Improved Perfusion Through the Aerated Part of the Lung by Prostacyclin Administration
Severe ventilation-perfusion mismatching and the development of pulmonary hypertension as a consequence of a diffuse and severe inflammation of the lung are characteristic for the acute respiratory failure (ARF) or acute respiratory distress syndrome (ARDS). The raise in pulmonary vascular resistance (PVR) is triggered by the hypoxic pulmonary vasoconstriction (HPV), a compensatory physiologic response to hypoxia. Additionally, the alteration of the vascular bed with an increase of capillary permeability and altered transcapillary filtration pressures promotes the shift of protein rich fluid to the interstitium and thus the development of high permeability pulmonary edema. An up to twofold increase in lung weight results in progressive atelectasis in the dependent parts of the lung due to increased gravitational forces. This, in combination with flooding of the alveolar space with proteinaceous fluid, decreases alveolar ventilation and promotes shunt perfusion and thereby the reduction in arterial oxygenation. The increase in intrapulmonary right to left shunt is mainly responsible for profound hypoxemia, whereas a reduction of diffusion capacity may play only a minor role.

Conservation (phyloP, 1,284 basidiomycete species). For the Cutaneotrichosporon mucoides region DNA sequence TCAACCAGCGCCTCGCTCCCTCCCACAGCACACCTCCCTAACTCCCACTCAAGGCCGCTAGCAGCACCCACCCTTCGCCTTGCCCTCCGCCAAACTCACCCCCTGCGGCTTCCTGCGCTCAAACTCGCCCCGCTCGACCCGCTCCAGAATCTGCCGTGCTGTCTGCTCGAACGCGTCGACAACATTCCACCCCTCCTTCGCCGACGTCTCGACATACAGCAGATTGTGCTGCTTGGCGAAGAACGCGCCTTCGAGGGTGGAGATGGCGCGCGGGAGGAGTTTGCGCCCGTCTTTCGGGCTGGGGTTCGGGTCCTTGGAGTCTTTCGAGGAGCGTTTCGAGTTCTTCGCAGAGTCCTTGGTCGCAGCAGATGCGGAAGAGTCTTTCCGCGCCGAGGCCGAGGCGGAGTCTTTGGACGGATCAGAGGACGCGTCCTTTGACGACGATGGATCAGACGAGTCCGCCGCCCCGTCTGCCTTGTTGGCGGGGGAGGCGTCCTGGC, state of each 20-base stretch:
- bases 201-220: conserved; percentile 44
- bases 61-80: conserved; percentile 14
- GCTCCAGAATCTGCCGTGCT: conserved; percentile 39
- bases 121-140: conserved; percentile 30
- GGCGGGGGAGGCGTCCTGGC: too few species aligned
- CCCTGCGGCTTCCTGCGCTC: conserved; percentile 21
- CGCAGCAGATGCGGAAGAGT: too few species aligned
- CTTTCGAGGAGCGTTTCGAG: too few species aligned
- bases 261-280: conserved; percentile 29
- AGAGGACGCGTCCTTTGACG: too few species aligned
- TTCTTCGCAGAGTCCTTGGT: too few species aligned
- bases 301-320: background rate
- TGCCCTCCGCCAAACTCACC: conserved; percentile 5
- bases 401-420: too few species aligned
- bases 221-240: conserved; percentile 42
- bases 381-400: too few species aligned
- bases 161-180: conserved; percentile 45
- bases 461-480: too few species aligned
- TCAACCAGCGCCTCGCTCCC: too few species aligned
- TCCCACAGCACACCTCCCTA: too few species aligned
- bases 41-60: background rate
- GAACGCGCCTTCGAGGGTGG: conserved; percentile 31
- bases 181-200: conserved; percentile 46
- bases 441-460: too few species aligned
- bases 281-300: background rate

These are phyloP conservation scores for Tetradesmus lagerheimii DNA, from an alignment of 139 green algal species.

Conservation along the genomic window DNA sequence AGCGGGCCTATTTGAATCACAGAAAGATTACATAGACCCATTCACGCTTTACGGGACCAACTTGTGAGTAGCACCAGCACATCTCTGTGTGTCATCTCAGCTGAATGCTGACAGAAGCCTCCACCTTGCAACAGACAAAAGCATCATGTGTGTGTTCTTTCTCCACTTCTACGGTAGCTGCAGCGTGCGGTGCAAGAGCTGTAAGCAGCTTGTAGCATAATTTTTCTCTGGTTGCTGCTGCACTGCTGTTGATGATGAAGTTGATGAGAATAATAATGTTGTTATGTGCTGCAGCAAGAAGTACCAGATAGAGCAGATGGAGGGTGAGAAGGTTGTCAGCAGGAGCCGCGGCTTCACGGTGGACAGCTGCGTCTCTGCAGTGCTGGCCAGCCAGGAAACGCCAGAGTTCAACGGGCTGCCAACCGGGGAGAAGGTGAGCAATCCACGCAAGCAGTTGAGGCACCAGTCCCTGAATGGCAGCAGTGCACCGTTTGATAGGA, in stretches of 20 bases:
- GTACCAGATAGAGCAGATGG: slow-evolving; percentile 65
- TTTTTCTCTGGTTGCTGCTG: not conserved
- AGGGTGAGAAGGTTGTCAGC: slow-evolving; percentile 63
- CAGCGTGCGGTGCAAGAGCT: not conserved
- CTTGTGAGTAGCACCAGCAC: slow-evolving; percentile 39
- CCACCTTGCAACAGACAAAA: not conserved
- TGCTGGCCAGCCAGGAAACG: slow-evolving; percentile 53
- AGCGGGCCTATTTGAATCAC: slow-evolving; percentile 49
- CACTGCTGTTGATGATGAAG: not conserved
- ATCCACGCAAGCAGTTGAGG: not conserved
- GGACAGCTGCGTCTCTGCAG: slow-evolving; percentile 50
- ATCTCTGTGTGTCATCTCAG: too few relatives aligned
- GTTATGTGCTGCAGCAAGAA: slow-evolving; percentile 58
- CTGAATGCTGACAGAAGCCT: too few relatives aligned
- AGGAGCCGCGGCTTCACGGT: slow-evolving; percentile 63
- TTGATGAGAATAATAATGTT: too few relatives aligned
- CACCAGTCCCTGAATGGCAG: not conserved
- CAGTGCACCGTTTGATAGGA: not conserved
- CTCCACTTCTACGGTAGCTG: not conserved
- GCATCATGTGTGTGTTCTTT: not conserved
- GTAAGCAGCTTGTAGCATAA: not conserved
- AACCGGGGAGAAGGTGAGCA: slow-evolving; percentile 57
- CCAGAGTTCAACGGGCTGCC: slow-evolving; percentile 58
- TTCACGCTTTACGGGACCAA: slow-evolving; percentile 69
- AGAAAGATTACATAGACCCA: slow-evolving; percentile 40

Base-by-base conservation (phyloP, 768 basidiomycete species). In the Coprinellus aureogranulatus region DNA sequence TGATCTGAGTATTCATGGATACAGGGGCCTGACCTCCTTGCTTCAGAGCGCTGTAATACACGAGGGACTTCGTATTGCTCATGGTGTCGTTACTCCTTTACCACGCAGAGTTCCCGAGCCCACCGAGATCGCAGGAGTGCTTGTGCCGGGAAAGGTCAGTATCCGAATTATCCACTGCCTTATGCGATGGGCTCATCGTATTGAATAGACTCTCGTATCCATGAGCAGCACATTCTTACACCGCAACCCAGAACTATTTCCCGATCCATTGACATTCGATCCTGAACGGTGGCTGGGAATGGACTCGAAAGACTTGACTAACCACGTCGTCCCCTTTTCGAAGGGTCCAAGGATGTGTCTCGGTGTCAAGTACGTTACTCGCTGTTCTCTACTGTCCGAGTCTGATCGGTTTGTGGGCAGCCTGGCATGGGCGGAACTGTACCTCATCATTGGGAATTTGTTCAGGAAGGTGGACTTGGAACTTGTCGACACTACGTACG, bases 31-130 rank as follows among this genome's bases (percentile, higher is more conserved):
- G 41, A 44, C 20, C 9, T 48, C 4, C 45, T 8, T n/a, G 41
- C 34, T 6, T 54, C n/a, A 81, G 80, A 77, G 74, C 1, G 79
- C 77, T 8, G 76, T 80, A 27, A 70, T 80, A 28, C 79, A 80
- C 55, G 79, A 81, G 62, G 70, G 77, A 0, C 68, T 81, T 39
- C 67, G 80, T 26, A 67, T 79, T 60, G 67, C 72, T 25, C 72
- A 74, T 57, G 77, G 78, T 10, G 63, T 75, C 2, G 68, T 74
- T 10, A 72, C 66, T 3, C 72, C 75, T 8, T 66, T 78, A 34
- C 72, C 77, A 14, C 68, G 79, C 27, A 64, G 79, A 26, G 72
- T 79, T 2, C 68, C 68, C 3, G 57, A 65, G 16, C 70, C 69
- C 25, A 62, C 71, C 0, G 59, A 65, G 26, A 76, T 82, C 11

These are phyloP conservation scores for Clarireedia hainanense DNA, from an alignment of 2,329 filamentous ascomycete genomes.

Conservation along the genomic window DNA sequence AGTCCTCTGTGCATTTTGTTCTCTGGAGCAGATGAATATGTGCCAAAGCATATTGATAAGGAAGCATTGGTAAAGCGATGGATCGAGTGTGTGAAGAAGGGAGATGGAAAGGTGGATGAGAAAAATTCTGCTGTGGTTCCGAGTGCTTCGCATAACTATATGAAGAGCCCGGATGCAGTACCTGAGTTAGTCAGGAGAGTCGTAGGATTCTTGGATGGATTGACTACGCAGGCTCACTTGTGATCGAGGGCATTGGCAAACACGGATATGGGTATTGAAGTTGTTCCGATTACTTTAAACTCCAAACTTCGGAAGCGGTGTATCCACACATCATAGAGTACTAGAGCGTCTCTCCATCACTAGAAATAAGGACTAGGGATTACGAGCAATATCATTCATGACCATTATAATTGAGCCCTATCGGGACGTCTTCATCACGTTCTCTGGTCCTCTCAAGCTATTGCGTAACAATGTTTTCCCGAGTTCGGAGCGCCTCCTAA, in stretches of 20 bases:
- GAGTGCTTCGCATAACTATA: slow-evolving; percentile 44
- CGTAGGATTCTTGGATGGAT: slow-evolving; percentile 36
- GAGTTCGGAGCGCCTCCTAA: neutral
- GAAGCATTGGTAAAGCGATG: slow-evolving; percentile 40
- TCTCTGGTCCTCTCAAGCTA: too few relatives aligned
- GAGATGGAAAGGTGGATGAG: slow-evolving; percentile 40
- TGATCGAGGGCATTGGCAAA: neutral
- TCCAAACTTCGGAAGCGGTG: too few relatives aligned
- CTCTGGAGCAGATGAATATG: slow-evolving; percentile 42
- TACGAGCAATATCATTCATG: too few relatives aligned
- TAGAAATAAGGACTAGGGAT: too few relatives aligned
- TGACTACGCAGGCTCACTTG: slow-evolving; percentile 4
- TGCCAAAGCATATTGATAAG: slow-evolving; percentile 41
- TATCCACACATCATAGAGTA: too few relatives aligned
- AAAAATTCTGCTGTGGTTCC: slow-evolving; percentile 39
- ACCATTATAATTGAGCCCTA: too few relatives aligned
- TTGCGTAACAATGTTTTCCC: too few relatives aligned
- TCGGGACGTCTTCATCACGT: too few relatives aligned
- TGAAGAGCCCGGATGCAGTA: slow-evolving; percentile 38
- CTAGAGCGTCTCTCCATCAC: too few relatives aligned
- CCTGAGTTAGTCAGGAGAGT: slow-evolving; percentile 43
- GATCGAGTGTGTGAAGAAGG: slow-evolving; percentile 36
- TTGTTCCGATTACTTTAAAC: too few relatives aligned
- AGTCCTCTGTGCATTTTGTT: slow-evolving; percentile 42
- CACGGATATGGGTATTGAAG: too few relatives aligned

KeywordsPulmonary Hypertension Acute Respiratory Distress Syndrome Pulmonary Artery Pressure Acute Respiratory Failure Adult Respiratory Distress Syndrome
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